TRUSt examines and facilitates innovations that enable the integration of practices related to culturally driven non-timber forest products into high value-added niche markets, thus fostering sustainable use of natural resources, sustainable rural development, and the emergence of new competitive enterprises in Latvia. The study asks three main research questions: (1) What stakeholder arrangements, practices, and knowledge allow rural communities to integrate NTFPs into niche markets? (2) How can social, organisational, and technical innovations be used to increase the added value of NTFPs? (3) What initiatives and governance models promote fair, innovative, sustainable, competitive, and transparent (further on – horizontal categories) use of NTFPs?

The academic side of the study treats culturally motivated foraging for self-consumption from the perspective of the diverse economies framework, proposed by Gibson-Graham (2006). The framework separates three categories that constitute the economy: transactions, labour and enterprise. At the same time, the commercialised NTFPs are analysed through the perspective of nested markets. According to van der Ploeg, Jingzhong and Schneider (2012), nested markets are not anonymous; these markets could be described as embedded in a set of goals and values out of which they emerge. Nestedness signifies an attempt to incorporate into the market some type of regulatory, distinctive, supportive aspect that can be replicated only in certain conditions – either following certain production practices or by being in the specific region etc. Thus nested markets are strongly dependent on common pool resources (CPR) (Schneider, Ploeg and Hebinck 2014; van der Ploeg, Jingzhong and Schneider 2012).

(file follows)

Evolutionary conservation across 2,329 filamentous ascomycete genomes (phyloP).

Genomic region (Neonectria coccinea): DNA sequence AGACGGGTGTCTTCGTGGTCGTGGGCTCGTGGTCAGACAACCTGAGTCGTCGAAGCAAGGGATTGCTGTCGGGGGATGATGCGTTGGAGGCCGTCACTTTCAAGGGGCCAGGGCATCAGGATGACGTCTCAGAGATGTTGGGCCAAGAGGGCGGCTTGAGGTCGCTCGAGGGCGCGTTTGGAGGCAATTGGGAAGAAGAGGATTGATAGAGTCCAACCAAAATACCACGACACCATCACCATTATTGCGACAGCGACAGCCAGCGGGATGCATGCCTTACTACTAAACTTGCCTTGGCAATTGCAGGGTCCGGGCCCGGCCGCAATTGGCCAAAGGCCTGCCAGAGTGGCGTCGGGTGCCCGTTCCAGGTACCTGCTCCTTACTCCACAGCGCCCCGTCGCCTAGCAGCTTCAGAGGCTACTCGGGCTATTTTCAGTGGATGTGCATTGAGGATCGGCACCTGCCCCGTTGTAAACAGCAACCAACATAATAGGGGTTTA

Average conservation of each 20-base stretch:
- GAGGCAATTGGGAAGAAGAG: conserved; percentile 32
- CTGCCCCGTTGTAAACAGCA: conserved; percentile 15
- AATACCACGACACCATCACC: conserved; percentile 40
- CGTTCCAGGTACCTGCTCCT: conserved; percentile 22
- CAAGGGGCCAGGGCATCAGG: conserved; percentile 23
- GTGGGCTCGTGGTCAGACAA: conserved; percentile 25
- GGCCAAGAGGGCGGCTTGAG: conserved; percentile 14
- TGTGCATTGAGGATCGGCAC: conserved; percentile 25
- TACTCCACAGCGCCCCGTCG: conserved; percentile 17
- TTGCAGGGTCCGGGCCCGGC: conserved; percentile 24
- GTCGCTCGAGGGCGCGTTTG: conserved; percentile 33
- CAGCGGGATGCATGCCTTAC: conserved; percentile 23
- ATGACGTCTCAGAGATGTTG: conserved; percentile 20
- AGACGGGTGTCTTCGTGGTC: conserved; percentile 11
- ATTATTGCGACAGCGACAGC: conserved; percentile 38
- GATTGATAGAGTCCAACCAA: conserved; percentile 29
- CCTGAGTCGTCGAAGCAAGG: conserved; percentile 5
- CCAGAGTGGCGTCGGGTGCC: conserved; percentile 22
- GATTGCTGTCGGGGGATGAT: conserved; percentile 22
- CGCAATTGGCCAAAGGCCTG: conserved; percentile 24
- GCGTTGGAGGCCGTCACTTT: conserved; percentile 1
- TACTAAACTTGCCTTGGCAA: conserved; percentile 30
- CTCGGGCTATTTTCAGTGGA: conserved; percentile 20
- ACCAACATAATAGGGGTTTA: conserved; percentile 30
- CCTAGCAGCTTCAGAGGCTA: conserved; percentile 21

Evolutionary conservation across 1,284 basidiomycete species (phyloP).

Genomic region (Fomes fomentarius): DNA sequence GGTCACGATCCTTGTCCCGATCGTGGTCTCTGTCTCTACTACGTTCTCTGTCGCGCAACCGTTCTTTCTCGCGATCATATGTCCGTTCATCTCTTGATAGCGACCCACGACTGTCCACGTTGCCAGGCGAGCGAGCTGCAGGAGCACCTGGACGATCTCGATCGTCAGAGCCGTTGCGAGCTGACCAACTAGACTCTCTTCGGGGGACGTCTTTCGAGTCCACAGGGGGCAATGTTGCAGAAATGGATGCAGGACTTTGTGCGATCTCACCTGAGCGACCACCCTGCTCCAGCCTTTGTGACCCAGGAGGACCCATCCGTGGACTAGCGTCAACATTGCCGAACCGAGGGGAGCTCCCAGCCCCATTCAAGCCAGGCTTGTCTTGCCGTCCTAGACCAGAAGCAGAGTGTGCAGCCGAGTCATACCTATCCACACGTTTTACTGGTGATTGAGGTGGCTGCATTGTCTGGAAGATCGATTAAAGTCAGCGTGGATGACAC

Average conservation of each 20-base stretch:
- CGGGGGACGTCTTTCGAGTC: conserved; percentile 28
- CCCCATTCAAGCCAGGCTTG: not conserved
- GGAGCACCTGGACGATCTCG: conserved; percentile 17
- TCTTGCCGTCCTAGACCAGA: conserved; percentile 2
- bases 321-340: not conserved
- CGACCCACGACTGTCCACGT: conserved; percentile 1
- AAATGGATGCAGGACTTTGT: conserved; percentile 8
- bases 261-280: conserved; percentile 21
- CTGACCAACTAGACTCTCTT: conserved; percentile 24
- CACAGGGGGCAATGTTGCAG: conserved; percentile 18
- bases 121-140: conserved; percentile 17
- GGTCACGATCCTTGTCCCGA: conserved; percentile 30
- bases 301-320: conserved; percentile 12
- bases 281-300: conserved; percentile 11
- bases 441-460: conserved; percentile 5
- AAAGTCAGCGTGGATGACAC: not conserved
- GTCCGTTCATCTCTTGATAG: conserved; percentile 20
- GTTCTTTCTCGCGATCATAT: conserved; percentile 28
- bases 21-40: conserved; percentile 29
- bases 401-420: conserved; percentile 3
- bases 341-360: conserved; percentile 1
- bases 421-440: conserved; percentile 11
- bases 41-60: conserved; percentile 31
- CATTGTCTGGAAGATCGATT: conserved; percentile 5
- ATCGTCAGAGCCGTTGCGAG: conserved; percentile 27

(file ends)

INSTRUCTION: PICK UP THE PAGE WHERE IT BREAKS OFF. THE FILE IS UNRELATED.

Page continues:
To achieve research goals and answer the questions raised by TRUSt, the study is organised in six work packages (WP). WP1 is constituted by Evidence inventory; it examines research evidence of NTFP picking and successful commercialisation, analyses secondary data to evaluate the social, economic and environmental role of NTFPs in Latvia. WP2 involves Adapting methodology: developing a methodology for the analysis of two sets of case studies. WP3 constitutes Community and enterprise analysis, that is, analysis of case studies of, first, enterprises successfully operating with NTFPs and, second, rural communities strongly involved in NTFP picking. WP4 is organised around Synthesis of possibilities: participatory synthesis of evidence from the two sets of cases studies to facilitate innovations and commercialization of NTFPs and strengthen a fair distribution of income along the value chain. WP5 is Policy analysis; it involves comparative analysis of NTFP picking regulations in Latvia and three other countries, as well as devising roadmaps for improvements. WP6 constitutes Dissemination, that is, the publication of findings through academic and non-academic channels.